While the battle was being fought over whether Goody was racist or not, headlines reading: ‘”Ugly” Jade not so Goody’ slipped under the radar. And comments such as Currie’s went un-remarked.
Let us be clear about this: racism in any society is abhorrent. The media should demand its eradication. And it is admirable that broadsheet journalists expose any class issues. But something has gone terribly awry when there is no mention of the sexism inherent in the Celebrity Big Brother media coverage.
We are still waiting for the outrage.
Today’s women may be ‘growing up in a generation oblivious to the gender struggles of the past’ but they ignore today’s gender issues at their peril. Warns writer Ariel Levy, ‘just because we are post doesn’t automatically mean we are feminists … simply because my generation of women has the good fortune to live in a world touched by the feminist movement, that [does not] mean everything we do is magically imbued with its agenda.’ This is clearly the case as women on both sides of the Atlantic struggle with an uneven status quo. Many express no need for feminism. With equal access to a good education, successful career and unlimited choice, there is particular stratum of twenty-thirtysomething women who enjoy the gains of the feminist movement without ever having to engage with its politics.
Yet they may do well to beware of complacency.
And ask why it is necessary to constantly compare themselves with ‘boob-enhanced trophy Wags … so iconic for doing absolutely nothing but sleeping with a footballer and applying self-tan.’ And what of the antagonism this provokes? According to Susan Faludi, this is precisely how patriarchal backlash works, by employing: ‘a divide-and-conquer strategy: single versus married women, working women versus housewives, middle- versus working-class. It manipulates a system of rewards and punishments, elevating women who follow its rules, isolating those who don’t’ (emphasis added). Looking back over the Shetty vs. Goody spectacle and the resulting media storm it is clear that the Big Brother controversy exposed a paradox at the heart of twenty-first century womanhood. In this televisual instance of backlash the upper middle-class Bollywood film star is pitted against the lower working-class British reality TV star; one has a first-rate education and is skilled in the art of representation, and the other clearly is not. We do not need a crystal ball to predict the winner in this particular game of divide and rule.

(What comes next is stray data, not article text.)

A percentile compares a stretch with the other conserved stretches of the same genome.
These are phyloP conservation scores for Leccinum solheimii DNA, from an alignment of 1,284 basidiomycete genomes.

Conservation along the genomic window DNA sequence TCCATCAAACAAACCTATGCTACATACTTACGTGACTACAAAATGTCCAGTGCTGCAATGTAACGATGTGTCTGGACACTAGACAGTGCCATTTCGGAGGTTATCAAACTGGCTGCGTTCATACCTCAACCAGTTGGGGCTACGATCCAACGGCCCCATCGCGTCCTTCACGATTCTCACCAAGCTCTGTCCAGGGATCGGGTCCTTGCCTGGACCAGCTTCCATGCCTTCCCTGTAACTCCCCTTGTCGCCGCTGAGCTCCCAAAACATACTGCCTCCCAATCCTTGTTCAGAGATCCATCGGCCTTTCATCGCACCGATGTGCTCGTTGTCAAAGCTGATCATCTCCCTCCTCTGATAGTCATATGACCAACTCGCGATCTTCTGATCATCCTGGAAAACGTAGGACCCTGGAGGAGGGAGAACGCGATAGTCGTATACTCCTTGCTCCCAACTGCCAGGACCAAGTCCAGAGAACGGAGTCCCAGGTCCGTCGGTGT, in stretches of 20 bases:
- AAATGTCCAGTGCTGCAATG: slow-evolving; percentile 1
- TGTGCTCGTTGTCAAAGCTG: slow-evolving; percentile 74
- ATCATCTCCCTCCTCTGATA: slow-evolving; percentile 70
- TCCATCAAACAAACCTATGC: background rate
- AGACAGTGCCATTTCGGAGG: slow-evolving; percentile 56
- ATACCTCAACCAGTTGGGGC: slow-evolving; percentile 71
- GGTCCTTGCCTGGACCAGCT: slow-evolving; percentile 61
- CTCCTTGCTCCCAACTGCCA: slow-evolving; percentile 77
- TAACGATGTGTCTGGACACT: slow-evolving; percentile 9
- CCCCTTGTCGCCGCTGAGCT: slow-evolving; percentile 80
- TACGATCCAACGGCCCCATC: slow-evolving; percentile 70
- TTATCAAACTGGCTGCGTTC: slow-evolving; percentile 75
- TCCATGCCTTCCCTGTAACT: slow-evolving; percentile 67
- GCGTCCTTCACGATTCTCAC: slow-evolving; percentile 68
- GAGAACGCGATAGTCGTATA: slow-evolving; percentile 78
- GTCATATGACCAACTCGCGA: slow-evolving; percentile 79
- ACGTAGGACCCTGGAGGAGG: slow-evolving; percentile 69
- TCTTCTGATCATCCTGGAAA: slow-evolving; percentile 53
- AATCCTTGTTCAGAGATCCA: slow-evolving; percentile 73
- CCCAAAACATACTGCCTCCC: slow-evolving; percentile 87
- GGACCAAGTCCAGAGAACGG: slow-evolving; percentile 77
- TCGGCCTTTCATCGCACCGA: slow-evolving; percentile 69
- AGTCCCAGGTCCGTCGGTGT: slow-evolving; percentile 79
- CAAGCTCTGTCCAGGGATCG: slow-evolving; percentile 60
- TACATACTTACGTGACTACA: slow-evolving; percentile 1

And we may do well to heed Susan Faludi’s warnings when she tells us that despite the fact that backlash is not an organized political movement, this too works to its advantage, ‘It is most powerful when it goes private, when it lodges inside a woman’s mind … until she begins to enforce the backlash, too – on herself.’ If there is any doubt that the Shetty vs. Goody row has touched upon a raw nerve for British women then the words of one young Oxford Graduate should send a chill down our collective feminist spines: ‘on the one hand you have this post-feminist message about achievement and on the other, there’s the message that the quickest, most secure route to wealth is going on Big Brother and having your boobs done. … Maybe that’s just yet another aspirational drive of my generation.’